It's helpful to know you have considerable sleepless company. Prescriptions for sleeping pills have increased by 60 percent in six years. Luxury mattresses sell for ten to twenty thousand dollars. One-third of American adults have trouble falling or staying asleep, and of those, half, or more than thirty-five million, have chronic insomnia, defined as poor sleep every night or most nights, according to the National Sleep Foundation. More women than men have insomnia, and its incidence increases as the population ages. Insomnia affects exhausted drivers, salesclerks, and coworkers.
This chapter describes the medical view of insomnia, together with suggested traditional and alternative cures. (If you can fix your insomnia, you might as well.) The chapter also explains how Restful Insomnia goes beyond medical remedies to help you change your relationship to sleepless nights. And it offers Restful Insomnia perspectives on some ignored causes of insomnia, from hunger to the gotta-do mind.
Once you have a better sense of what's going on at night, your mind can stop trying to figure it all out and get some rest.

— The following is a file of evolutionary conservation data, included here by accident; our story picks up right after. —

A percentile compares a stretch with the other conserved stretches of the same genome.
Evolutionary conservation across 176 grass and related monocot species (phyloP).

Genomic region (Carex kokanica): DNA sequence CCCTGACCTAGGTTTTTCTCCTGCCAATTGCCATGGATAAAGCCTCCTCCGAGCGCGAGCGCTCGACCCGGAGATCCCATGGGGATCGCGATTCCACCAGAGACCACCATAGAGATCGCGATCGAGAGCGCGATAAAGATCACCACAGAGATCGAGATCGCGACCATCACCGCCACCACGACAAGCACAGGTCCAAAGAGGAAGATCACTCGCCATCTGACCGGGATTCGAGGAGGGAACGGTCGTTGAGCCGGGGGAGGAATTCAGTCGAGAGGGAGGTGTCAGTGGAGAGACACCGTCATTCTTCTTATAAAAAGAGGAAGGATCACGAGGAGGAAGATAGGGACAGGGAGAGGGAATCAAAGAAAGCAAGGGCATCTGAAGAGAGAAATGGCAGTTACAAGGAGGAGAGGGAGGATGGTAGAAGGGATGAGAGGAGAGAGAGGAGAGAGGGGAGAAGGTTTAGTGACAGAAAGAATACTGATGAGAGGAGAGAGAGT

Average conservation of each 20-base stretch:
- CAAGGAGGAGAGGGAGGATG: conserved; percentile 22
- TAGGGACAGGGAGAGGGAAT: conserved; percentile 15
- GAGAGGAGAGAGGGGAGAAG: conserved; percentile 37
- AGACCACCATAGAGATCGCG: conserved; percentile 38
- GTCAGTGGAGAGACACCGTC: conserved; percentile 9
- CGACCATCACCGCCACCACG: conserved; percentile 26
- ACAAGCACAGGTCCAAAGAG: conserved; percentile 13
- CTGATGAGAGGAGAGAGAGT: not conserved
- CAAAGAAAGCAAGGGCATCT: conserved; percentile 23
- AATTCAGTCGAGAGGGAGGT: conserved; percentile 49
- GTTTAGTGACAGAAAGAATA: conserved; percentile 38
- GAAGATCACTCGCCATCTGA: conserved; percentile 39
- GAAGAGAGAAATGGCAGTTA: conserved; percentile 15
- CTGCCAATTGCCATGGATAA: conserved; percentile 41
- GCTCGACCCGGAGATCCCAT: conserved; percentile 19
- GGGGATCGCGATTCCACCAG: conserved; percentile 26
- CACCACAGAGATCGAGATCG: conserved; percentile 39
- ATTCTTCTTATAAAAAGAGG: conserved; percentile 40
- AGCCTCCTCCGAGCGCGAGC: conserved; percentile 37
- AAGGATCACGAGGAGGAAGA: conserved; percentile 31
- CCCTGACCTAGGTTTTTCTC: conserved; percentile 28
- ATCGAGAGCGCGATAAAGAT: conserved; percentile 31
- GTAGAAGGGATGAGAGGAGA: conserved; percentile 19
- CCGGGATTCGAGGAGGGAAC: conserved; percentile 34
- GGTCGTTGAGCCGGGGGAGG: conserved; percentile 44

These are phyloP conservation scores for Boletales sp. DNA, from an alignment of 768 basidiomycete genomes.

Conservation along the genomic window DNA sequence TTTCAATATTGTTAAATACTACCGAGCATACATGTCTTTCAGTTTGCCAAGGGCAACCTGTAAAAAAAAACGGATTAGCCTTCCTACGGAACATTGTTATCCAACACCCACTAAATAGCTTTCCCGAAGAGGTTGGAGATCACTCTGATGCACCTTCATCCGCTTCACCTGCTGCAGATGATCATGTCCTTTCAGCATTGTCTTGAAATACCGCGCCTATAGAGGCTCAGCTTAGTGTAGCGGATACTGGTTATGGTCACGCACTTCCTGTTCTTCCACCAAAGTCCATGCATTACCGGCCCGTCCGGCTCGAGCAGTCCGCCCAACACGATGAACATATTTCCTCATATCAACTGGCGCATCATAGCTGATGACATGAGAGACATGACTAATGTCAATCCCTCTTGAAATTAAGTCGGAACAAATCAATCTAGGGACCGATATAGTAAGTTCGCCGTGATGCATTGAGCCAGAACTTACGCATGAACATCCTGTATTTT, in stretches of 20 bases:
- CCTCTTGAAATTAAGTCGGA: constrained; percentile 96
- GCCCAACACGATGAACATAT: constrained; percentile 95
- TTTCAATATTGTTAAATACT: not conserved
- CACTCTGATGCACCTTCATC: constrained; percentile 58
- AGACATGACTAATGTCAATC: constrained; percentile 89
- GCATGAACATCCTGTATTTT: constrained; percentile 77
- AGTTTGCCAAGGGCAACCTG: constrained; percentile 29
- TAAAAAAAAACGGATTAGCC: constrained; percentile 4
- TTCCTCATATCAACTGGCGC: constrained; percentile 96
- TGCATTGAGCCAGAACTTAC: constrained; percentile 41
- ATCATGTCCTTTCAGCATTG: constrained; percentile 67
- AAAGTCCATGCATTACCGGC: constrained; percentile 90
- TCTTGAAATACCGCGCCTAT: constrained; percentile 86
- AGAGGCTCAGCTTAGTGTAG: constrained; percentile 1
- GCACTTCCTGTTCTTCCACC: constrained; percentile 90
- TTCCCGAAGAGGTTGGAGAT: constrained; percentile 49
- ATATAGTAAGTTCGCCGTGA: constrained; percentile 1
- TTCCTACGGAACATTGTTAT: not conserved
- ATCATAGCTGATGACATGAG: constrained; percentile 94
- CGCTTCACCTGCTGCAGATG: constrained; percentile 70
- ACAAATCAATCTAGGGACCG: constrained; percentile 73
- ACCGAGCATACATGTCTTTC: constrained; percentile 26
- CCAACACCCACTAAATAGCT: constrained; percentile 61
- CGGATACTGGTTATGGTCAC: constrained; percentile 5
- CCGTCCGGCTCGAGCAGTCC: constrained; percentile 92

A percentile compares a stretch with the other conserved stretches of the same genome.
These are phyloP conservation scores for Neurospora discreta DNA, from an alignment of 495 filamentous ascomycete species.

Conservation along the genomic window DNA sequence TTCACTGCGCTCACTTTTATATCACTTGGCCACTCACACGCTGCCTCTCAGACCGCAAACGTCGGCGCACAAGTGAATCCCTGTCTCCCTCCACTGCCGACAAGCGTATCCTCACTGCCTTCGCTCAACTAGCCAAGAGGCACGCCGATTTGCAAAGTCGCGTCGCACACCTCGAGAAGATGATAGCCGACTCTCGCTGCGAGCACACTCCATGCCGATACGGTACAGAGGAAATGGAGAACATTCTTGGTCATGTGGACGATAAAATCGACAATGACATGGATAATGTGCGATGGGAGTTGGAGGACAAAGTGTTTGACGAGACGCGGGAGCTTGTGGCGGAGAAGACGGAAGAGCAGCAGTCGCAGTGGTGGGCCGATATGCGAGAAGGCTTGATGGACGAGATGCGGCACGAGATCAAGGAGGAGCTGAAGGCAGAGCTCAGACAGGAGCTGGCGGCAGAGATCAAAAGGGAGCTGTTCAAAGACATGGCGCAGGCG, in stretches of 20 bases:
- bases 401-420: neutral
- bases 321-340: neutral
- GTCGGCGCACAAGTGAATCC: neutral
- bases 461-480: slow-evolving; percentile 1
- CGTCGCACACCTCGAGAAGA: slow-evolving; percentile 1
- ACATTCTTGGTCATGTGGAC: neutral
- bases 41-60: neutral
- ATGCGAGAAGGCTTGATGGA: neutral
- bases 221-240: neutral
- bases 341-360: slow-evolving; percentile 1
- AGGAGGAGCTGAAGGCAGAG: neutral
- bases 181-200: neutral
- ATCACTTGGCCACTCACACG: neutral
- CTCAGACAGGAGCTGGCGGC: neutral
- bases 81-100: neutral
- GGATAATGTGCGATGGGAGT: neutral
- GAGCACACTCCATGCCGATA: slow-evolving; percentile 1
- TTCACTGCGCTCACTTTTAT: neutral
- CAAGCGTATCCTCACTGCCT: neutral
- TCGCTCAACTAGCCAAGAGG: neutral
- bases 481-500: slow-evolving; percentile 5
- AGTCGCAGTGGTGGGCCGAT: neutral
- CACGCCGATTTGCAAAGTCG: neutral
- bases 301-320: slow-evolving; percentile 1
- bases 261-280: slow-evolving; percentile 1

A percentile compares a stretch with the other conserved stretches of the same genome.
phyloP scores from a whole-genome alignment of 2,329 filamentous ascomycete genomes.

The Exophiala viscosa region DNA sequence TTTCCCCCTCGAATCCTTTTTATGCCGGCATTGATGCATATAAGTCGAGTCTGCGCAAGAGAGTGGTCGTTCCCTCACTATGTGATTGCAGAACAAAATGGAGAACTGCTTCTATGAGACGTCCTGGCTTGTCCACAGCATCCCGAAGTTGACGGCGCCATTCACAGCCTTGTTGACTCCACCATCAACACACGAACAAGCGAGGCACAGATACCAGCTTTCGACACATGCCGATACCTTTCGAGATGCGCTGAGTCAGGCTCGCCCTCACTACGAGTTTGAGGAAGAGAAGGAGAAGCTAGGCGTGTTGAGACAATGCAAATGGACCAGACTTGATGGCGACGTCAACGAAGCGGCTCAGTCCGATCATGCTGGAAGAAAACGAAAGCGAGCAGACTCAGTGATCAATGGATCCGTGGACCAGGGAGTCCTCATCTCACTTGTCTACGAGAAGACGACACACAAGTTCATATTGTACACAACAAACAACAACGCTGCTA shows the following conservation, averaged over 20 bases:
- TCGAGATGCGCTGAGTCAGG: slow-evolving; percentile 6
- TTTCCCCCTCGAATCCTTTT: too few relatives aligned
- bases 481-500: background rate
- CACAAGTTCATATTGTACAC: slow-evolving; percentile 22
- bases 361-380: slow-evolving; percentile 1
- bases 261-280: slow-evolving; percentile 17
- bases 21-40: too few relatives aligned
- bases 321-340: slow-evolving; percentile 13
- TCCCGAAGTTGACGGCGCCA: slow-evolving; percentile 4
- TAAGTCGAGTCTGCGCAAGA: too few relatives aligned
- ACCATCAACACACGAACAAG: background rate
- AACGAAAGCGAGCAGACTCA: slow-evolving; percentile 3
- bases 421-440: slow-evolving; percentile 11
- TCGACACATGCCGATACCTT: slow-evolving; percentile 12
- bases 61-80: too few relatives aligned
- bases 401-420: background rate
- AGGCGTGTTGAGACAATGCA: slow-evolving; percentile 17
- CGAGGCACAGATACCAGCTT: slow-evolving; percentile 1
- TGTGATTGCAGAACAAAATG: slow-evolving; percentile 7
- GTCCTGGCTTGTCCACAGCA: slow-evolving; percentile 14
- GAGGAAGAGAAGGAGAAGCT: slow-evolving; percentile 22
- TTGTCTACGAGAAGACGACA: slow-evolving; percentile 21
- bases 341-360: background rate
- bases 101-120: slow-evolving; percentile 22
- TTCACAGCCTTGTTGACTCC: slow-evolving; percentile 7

What Is Insomnia?
"What is insomnia?" is a silly question for anyone who can't sleep. As French writer Marie de Rabutin-Chantal said, "There are twelve hours in the day, and more than fifty in the night."
However, it's helpful to understand how medicine, especially sleep medicine, defines the problem. (Sleep-medicine physicians, usually pulmonologists, focus on sleep issues ranging from breathing disorders to narcolepsy—falling asleep rapidly in daytime situations, such as driving.)
Sleep doctors describe three types of insomnia:
Transient insomnia lasts only a night or two. It is usually caused by some outside influence—sleeping in a strange bed, perhaps in a hotel room; worrying about a big presentation you have to make in the morning; having trouble getting to sleep on Christmas Eve as a child.
Short-term insomnia can last from a few days to a few weeks. Stress, poor sleep habits, premenstrual syndrome, or jet lag can bring this on. So can worry about things like health, business, and relationships.
Chronic insomnia occurs many nights of the week. It may last for months or years and sometimes starts in early childhood. The resultant loss of sleep causes many health and cognitive problems.
As you know from your own experience, not getting enough sleep or rest creates problems like worsening moods and irritability; excessive daytime sleepiness; diminished coordination, memory, concentration, and decision- making ability; increased frequency of colds; and weight gain.
Although acupuncture and homeopathy identify alternative causes of insomnia, the traditional medical causes are these: